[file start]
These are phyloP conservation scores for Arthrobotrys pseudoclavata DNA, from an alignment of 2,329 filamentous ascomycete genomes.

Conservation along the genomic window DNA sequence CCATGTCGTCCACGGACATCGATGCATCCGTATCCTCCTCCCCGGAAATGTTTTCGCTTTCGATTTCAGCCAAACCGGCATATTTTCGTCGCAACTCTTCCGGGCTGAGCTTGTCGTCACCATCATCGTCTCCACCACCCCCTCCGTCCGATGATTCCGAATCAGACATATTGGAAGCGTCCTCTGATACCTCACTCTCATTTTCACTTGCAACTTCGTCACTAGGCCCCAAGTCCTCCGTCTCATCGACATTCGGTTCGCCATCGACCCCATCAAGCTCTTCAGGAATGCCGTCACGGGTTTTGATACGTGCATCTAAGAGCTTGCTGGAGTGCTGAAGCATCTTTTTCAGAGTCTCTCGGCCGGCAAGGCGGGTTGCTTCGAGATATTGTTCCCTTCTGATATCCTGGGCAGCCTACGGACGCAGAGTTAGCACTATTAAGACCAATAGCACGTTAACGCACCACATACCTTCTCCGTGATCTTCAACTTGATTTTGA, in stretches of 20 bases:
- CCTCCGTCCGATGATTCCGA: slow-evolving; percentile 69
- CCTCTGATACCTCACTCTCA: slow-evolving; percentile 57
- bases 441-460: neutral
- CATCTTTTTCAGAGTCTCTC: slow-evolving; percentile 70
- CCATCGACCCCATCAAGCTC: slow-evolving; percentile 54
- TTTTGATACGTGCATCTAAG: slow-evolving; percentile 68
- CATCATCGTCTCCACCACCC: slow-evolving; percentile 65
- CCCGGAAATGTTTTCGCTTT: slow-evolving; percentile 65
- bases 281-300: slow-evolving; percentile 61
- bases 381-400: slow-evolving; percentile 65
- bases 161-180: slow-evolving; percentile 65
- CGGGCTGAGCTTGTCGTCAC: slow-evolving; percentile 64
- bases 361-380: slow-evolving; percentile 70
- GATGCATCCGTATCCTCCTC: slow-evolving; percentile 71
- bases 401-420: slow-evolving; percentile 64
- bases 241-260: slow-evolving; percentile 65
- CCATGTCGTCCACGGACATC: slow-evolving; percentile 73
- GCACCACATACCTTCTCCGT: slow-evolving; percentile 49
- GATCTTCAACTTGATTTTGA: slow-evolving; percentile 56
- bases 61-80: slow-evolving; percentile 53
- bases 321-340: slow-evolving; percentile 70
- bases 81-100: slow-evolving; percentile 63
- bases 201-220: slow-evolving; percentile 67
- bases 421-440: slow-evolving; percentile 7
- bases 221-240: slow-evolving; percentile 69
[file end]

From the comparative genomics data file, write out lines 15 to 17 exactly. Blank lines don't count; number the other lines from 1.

- bases 361-380: slow-evolving; percentile 70
- GATGCATCCGTATCCTCCTC: slow-evolving; percentile 71
- bases 401-420: slow-evolving; percentile 64